Maximum Prefix Limits are an essential tool for routing operations and are RECOMMENDED be used to increase stability for the global routing ecosystem. See [RFC7454] section 8 for more guidance.

6. IANA Considerations

This memo requests that IANA updates the name of subcode "Maximum Number of Prefixes Reached" to "Threshold exceeded: Maximum Number of Prefixes Received" in the "Cease NOTIFICATION message subcodes" registry under the "Border Gateway Protocol (BGP) Parameters" group.

7. Acknowledgments

The authors would like to thank Saku Ytti, John Heasley, Jeff Haas, Colby Barth, John Scudder, Martijn Schmidt, Teun Vink, Sabri Berisha, Martin Pels, Steven Bakker, Aftab Siddiqui, Yu Tianpeng, Ruediger Volk, Robert Raszuk, Jakob Heitz, Warren Kumari, Ben Maddison, Randy Bush, Brian Dickson, and Gyan Mishra for their support, insightful reviews, and comments.


This section records the status of known implementations of the protocol defined by this specification at the time of posting of this Internet-Draft, and is based on a proposal described in RFC7942. The description of implementations in this section is intended to assist the IETF in its decision processes in progressing drafts to RFCs. Please note that the listing of any individual implementation here does not imply endorsement by the IETF. Furthermore, no effort has been spent to verify the information presented here that was supplied by IETF contributors. This is not intended as, and must not be construed to be, a catalog of available implementations or their features. Readers are advised to note that other implementations may exist.

The below table provides an overview (as of the moment of writing) of which vendors have produced implementation of inbound prefix limits. Each table cell shows the applicable configuration keywords if the vendor implemented the feature.

Table 2: Maximum prefix limits capabilities per implementation
Vendor Type A Pre-Policy Type B Post-Policy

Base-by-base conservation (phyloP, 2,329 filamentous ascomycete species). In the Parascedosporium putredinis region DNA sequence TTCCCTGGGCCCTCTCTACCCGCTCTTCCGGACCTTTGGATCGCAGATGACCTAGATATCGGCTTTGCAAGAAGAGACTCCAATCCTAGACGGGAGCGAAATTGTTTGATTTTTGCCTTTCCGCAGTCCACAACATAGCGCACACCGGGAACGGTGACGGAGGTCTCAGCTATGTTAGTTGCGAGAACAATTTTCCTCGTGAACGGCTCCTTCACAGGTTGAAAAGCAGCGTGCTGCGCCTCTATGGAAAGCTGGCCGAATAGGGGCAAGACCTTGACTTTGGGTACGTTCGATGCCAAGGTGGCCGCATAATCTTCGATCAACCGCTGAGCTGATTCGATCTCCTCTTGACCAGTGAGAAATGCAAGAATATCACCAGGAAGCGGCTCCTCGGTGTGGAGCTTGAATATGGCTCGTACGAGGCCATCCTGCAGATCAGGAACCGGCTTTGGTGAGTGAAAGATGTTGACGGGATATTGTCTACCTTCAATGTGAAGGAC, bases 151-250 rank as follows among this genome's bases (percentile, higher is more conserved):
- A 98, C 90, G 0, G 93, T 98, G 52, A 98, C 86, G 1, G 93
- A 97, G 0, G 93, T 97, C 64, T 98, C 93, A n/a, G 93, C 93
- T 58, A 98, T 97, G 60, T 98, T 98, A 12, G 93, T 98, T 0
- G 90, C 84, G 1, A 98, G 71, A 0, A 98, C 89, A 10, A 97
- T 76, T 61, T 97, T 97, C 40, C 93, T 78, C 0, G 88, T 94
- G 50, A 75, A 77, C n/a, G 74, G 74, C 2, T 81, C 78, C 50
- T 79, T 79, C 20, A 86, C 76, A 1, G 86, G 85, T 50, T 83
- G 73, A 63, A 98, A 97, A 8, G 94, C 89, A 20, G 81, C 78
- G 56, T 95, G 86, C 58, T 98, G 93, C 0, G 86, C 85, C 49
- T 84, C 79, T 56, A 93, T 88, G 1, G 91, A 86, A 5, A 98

Cisco IOS XR maximum-prefix
Cisco IOS XE maximum-prefix
Juniper Junos OS prefix-limit accepted-prefix-limit, or prefix-limit combined with 'keep none'
Nokia SR OS prefix-limit
NIC.CZ BIRD 'import keep filtered' combined with 'receive limit' 'import limit' or 'receive limit'
OpenBSD OpenBGPD max-prefix
Arista EOS maximum-routes maximum-accepted-routes
Huawei VRPv5 peer route-limit
Huawei VRPv8 peer route-limit peer route-limit accept-prefix

First presented by Snijders at [RIPE77]

9. Appendix: Implementation Guidance


10. References

10.1. Normative References

Bradner, S., "Key words for use in RFCs to Indicate Requirement Levels", BCP 14, RFC 2119, DOI 10.17487/RFC2119, , <>.
Rekhter, Y., Ed., Li, T., Ed., and S. Hares, Ed., "A Border Gateway Protocol 4 (BGP-4)", RFC 4271, DOI 10.17487/RFC4271, , <>.
Leiba, B., "Ambiguity of Uppercase vs Lowercase in RFC 2119 Key Words", BCP 14, RFC 8174, DOI 10.17487/RFC8174, , <>.

10.2. Informative References

Durand, J., Pepelnjak, I., and G. Doering, "BGP Operations and Security", BCP 194, RFC 7454, DOI 10.17487/RFC7454, , <>.
Sriram, K., Montgomery, D., McPherson, D., Osterweil, E., and B. Dickson, "Problem Definition and Classification of BGP Route Leaks", RFC 7908, DOI 10.17487/RFC7908, , <>.
Snijders, J., "Robust Routing Policy Architecture", , <>.

Authors' Addresses

Job Snijders
Melchior Aelmans
Juniper Networks
Boeing Avenue 240
1119 PZ Schiphol-Rijk
Massimiliano Stucchi